If you were injured in your accident, you should expect the insurance company to ask you to sign a medical authorization. The company might tell you that it can’t settle your claim until it can verify your injuries and their severity. However, insurance companies typically use signed medical authorizations to pore over an injured victim’s entire medical record. They might do this to blame the injuries on a different event. If you are asked to sign a medical authorization, tell the representative you want to discuss it with your lawyer before you will sign anything. Your attorney can determine the relevant records that should be released to the insurance company and can handle the process for you.

3. Accepting the Initial Offer

Insurance companies sometimes send offers to injured victims that are unreasonably low. The first offer you receive will likely be the lowest the company believes it can offer that you might accept. Insurance companies might also extend lowball offers to try to convince victims that their claims are worth far less than they are. If you accept the first offer you receive, you won’t be able to come back to request more money if you later find that it wasn’t enough to cover your losses.

6. Trying to Settle Your Claim On Your Own

If you were injured, you should never try to handle your accident case on your own. Insurance companies have defense lawyers who are prepared to defend against injury claims. If you try to handle the claims process without help, you will be on unequal footing with the insurance company. Retaining an injury lawyer to handle your claim can allow you to attend to your recovery process while the attorney works on your claim for you. People who retain injury lawyers frequently recover much more compensation than those who try to handle it themselves.

When Might Hiring an Attorney Be Unnecessary?

If your accident only involved property damage and was relatively minor, you likely will not need the help of a lawyer. You should be able to work out the details of a property damage-only claim with your insurance company on your own. Make sure to promptly report your accident and follow through with getting repair estimates.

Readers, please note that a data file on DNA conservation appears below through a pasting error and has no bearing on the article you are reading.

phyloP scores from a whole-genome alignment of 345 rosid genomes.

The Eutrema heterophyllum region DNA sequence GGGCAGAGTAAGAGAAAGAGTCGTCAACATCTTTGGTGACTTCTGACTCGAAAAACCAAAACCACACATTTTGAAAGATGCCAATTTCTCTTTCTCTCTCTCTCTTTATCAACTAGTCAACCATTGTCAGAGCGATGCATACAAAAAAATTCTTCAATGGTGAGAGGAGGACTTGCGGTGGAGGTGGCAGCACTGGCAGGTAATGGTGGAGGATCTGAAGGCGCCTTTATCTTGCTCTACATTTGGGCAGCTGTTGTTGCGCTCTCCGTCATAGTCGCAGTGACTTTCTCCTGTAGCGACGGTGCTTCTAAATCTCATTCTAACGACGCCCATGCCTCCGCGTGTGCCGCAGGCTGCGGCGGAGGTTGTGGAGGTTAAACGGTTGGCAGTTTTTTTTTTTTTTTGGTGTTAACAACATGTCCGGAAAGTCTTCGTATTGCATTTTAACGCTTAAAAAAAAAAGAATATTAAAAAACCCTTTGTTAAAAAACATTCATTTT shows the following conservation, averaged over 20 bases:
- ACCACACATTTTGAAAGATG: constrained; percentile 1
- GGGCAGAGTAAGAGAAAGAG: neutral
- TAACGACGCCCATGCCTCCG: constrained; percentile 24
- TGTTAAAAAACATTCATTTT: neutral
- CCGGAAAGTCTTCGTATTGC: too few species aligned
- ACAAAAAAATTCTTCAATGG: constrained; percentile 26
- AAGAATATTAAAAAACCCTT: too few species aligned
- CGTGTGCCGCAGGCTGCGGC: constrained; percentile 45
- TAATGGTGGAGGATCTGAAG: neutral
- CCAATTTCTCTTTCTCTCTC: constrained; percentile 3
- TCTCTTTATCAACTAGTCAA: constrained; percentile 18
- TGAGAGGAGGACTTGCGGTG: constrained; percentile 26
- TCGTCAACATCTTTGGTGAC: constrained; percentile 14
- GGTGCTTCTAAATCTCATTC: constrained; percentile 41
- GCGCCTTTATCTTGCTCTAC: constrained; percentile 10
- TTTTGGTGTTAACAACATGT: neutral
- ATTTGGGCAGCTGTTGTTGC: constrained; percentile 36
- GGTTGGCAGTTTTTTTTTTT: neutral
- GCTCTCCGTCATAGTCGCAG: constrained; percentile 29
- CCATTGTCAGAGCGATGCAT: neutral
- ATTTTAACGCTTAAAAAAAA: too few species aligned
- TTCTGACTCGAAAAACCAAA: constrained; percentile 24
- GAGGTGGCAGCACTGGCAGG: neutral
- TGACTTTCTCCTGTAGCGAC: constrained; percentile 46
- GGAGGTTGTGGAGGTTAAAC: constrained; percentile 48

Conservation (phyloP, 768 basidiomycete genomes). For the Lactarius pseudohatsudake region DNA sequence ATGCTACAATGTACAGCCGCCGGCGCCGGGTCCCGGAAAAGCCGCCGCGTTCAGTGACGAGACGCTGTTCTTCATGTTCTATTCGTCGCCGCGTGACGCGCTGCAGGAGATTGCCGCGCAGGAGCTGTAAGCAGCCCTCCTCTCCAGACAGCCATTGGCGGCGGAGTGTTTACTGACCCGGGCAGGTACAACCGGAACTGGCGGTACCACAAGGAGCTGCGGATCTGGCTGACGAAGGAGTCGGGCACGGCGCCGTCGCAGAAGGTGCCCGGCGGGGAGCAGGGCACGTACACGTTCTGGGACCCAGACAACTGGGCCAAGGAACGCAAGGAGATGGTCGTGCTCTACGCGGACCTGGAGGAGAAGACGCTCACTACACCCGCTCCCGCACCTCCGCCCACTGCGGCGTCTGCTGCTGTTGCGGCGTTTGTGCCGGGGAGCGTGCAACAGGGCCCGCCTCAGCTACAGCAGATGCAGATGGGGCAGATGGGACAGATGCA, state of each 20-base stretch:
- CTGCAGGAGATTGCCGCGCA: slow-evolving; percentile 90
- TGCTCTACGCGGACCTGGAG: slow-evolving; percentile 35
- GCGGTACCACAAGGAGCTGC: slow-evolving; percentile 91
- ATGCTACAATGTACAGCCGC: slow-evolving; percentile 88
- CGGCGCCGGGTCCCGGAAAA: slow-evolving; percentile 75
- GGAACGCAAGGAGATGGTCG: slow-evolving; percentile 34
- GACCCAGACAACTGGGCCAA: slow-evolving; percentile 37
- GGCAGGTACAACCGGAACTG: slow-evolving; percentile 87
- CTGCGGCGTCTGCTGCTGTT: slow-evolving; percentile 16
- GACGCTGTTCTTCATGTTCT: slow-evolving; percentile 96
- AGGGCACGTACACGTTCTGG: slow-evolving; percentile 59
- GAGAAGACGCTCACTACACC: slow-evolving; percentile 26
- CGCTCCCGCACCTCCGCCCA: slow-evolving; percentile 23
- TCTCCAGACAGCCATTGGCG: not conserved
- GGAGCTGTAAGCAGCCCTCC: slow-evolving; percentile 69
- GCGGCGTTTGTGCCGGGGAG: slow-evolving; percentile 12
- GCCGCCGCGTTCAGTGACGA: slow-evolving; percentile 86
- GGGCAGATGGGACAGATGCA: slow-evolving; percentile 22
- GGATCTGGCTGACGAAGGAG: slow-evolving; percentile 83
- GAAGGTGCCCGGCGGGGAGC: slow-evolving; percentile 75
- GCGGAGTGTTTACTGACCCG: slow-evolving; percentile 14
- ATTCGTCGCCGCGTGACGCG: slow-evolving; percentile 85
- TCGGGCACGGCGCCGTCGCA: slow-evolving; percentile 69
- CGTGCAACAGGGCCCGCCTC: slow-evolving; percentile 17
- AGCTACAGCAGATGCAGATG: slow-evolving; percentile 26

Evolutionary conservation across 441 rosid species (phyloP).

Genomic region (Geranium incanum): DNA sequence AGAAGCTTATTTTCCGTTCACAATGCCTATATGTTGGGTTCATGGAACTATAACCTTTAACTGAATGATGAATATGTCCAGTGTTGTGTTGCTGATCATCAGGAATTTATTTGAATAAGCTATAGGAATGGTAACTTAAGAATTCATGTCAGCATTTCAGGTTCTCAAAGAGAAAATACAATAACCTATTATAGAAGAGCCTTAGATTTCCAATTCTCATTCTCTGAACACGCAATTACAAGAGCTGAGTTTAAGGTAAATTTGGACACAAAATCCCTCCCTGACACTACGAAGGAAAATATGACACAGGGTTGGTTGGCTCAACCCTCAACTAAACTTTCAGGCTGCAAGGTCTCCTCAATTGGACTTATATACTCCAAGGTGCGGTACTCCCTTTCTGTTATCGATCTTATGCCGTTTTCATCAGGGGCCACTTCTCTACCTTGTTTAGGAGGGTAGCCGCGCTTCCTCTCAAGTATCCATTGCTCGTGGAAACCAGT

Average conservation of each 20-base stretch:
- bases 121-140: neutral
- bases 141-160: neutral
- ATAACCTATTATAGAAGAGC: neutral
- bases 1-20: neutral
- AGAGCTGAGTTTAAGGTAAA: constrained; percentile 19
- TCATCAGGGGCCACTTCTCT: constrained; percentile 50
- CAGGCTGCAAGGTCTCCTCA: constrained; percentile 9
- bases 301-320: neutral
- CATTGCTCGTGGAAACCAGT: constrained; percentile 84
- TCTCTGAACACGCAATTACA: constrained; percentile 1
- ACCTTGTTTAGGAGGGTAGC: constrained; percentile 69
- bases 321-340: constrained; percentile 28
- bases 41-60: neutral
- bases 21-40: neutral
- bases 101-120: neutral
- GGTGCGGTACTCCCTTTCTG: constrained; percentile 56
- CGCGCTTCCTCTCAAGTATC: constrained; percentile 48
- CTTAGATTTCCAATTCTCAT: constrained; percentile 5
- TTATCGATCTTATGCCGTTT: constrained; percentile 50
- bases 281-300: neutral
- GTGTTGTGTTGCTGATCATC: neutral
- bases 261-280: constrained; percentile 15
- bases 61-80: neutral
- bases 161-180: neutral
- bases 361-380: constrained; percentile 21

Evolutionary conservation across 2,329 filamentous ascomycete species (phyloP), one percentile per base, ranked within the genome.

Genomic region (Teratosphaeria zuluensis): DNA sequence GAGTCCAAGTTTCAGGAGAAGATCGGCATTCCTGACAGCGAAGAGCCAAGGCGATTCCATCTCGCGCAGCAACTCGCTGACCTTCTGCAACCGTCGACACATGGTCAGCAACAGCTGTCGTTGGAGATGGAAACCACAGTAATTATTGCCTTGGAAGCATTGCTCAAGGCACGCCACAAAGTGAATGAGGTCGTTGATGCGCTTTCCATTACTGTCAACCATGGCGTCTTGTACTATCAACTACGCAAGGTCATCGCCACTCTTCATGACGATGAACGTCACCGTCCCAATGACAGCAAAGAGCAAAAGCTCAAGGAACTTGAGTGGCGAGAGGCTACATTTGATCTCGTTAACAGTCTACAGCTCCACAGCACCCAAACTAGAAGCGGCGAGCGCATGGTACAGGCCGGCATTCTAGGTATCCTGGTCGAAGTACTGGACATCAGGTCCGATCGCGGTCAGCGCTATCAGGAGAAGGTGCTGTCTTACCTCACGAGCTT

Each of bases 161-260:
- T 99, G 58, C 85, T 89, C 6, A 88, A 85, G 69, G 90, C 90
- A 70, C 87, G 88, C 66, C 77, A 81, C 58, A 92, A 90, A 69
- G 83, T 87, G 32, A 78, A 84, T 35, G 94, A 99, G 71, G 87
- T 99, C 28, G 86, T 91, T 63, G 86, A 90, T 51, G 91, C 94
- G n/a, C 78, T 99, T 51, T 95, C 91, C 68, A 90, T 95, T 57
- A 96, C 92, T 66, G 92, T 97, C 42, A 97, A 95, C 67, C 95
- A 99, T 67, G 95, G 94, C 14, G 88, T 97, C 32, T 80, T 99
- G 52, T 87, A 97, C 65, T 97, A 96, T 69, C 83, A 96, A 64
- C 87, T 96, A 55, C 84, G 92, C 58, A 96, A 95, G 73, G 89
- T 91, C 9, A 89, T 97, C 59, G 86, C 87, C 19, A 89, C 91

If you were not injured, and the other motorist files a lawsuit against you, you might also not have to hire a lawyer. This is because your insurance company should defend you against the claim and provide a defense attorney to handle it on both your behalf and the insurance company’s behalf.

Consultations With Car Accident Lawyers Are Free

Most injury lawyers offer free consultations. This means that you can speak to an attorney about your accident without having to pay any money. Even if you think that you might have been at fault, meeting with an injury lawyer can help you understand your options and whether you might have grounds to file a claim. A lawyer can also talk to you about any settlement offers you have received from the insurance company and explain your rights under the law.

If an attorney agrees to accept representation of you in your case, most injury lawyers also work on a contingent-fee basis. This means that the lawyer will only be paid if and when they recover compensation for you. Because of this type of fee structure, concerns about affording a lawyer are not relevant when you are thinking about talking to a car accident lawyer.

Consult a Lawyer at Raynes & Lawn

The aftermath of a collision can be difficult to manage for anyone. If you suffered injuries, it can feel overwhelming to have to deal with insurance companies and the claims process. Even if you think you might have caused your collision, it’s possible that some other factors might have led to it.

Speaking with an experienced car accident lawyer at Raynes & Lawn is free. We offer free case evaluations and can assess your potential claim. We have more than 50 years of experience helping car accident victims recover fair compensation for their losses and are prepared to help. Contact us today to schedule a free consultation and learn more about your next steps by calling us at 1-800-535-1797.